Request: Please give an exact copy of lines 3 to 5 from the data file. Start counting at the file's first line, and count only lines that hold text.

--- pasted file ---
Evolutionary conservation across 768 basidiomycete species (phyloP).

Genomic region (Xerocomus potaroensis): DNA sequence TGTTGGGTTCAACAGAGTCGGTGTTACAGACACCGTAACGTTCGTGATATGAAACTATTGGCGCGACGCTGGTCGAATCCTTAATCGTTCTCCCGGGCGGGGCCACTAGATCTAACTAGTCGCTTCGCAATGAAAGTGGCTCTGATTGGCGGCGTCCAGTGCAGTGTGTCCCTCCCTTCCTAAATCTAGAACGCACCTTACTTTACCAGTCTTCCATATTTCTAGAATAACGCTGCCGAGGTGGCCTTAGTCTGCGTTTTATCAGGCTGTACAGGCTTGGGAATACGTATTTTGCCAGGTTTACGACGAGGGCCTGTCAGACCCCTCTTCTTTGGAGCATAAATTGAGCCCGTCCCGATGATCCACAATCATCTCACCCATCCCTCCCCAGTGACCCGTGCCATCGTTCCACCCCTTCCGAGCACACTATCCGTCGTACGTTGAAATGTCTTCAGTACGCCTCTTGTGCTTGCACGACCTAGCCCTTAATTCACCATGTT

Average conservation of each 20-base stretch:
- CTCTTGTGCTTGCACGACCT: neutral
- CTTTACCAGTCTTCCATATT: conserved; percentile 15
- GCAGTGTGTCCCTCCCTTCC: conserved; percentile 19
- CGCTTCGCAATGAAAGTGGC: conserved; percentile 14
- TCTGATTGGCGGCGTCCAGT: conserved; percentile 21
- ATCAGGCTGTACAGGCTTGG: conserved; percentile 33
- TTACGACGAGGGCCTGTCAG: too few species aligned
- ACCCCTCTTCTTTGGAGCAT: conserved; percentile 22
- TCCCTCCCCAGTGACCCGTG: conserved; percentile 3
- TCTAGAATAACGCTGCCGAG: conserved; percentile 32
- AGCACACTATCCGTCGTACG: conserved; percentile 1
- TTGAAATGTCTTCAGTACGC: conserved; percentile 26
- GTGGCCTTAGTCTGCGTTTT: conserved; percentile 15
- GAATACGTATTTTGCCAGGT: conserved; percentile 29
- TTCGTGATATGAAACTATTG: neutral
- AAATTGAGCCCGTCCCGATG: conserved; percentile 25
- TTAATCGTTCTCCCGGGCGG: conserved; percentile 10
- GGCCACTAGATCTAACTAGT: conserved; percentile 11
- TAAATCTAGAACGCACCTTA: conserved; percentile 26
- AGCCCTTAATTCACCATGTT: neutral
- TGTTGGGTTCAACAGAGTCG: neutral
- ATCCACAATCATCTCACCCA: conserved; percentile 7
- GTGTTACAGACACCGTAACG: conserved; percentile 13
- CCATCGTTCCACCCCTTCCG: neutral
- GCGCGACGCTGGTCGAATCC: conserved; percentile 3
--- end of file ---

Average conservation of each 20-base stretch:
- CTCTTGTGCTTGCACGACCT: neutral
- CTTTACCAGTCTTCCATATT: conserved; percentile 15